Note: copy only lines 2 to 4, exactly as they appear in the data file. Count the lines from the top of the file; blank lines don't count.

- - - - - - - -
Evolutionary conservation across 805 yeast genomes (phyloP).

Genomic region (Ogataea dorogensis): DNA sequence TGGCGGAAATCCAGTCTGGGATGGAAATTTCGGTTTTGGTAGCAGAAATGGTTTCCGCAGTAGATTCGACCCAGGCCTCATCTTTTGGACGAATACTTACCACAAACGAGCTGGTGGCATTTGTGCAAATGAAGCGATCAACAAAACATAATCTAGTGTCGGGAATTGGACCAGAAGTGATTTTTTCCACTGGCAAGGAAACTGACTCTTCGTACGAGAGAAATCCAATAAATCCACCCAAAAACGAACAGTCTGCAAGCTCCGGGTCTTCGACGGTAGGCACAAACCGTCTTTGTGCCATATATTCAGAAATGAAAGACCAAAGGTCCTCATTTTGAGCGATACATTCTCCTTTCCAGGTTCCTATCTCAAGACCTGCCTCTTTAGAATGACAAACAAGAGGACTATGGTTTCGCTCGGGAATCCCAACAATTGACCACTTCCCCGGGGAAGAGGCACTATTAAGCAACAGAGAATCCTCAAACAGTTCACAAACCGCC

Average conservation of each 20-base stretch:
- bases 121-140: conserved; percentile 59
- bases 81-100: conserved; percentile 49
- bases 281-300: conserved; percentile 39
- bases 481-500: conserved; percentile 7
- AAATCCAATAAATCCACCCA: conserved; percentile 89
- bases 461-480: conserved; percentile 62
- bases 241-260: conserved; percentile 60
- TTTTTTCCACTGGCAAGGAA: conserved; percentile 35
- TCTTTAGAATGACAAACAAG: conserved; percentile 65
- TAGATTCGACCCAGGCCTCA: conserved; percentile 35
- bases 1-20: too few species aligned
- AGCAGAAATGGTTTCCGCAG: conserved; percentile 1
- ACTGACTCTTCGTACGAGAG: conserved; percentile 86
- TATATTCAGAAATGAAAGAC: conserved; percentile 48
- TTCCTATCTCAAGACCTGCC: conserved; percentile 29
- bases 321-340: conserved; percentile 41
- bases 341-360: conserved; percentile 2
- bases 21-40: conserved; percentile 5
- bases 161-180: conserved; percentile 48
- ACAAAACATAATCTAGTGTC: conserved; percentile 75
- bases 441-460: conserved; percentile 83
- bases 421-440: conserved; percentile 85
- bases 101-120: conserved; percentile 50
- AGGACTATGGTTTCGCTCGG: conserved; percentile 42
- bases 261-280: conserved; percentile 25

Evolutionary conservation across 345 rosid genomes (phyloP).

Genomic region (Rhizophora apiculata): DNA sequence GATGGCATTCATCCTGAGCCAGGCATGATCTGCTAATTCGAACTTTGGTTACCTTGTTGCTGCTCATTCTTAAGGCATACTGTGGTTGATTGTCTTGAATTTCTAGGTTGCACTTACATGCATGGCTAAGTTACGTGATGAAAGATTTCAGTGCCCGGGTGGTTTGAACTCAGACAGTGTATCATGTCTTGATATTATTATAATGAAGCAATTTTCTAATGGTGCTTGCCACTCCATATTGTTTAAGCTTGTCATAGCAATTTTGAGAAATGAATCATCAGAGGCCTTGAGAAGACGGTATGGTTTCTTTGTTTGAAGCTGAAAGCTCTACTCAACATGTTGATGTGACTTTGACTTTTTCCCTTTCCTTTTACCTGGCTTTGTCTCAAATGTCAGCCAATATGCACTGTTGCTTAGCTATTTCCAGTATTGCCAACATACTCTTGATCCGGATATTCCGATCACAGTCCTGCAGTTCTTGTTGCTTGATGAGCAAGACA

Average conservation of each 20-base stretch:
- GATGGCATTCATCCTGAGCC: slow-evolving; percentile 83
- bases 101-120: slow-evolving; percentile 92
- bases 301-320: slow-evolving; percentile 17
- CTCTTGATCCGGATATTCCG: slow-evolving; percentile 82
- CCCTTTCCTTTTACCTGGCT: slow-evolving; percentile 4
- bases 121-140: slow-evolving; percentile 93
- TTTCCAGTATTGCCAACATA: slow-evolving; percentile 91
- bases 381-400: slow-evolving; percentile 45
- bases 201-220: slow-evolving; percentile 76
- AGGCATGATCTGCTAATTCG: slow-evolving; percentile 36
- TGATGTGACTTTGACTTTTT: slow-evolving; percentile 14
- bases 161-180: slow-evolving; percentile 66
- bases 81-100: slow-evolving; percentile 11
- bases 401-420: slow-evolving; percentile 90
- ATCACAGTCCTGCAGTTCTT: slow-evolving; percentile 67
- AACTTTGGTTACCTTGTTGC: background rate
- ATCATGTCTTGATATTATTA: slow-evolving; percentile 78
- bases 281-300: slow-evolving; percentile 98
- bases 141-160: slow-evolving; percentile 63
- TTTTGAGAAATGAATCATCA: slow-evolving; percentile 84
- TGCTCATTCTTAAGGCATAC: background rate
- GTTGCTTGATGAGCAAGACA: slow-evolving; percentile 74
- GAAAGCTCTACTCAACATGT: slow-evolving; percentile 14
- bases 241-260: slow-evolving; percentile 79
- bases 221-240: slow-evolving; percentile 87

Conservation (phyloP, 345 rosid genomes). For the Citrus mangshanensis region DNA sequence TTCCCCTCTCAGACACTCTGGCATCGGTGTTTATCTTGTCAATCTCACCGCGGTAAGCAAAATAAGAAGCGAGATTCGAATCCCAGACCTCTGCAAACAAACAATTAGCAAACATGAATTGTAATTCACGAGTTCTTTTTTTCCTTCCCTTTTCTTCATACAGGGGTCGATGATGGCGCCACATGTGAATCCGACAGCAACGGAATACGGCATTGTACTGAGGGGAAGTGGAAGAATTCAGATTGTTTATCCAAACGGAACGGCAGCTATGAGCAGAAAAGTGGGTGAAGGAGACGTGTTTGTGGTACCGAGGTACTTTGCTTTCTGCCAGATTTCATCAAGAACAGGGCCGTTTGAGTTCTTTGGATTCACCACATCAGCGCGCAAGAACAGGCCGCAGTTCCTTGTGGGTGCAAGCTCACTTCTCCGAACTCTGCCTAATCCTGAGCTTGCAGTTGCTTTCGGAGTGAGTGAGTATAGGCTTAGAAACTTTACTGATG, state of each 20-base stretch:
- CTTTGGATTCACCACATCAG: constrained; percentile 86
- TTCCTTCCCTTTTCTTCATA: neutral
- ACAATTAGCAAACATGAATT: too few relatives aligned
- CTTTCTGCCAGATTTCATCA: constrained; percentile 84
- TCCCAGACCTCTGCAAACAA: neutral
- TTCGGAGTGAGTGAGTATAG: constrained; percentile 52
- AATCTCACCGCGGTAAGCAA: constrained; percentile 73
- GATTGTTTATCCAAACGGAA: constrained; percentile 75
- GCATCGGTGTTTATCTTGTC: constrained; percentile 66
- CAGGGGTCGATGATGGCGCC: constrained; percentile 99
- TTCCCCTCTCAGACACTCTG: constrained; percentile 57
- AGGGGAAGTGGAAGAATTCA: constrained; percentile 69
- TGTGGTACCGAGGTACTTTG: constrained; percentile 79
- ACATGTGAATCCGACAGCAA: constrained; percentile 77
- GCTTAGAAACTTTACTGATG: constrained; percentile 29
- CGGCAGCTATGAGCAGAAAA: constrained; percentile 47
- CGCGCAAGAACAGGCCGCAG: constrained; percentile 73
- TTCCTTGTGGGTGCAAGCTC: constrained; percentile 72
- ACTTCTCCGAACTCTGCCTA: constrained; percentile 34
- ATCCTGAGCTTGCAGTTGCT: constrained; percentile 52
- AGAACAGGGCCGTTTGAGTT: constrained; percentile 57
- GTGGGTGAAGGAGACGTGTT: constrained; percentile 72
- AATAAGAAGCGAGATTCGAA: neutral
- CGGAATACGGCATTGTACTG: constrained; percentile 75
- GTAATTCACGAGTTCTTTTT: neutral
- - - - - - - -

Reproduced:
Genomic region (Ogataea dorogensis): DNA sequence TGGCGGAAATCCAGTCTGGGATGGAAATTTCGGTTTTGGTAGCAGAAATGGTTTCCGCAGTAGATTCGACCCAGGCCTCATCTTTTGGACGAATACTTACCACAAACGAGCTGGTGGCATTTGTGCAAATGAAGCGATCAACAAAACATAATCTAGTGTCGGGAATTGGACCAGAAGTGATTTTTTCCACTGGCAAGGAAACTGACTCTTCGTACGAGAGAAATCCAATAAATCCACCCAAAAACGAACAGTCTGCAAGCTCCGGGTCTTCGACGGTAGGCACAAACCGTCTTTGTGCCATATATTCAGAAATGAAAGACCAAAGGTCCTCATTTTGAGCGATACATTCTCCTTTCCAGGTTCCTATCTCAAGACCTGCCTCTTTAGAATGACAAACAAGAGGACTATGGTTTCGCTCGGGAATCCCAACAATTGACCACTTCCCCGGGGAAGAGGCACTATTAAGCAACAGAGAATCCTCAAACAGTTCACAAACCGCC

Average conservation of each 20-base stretch:
- bases 121-140: conserved; percentile 59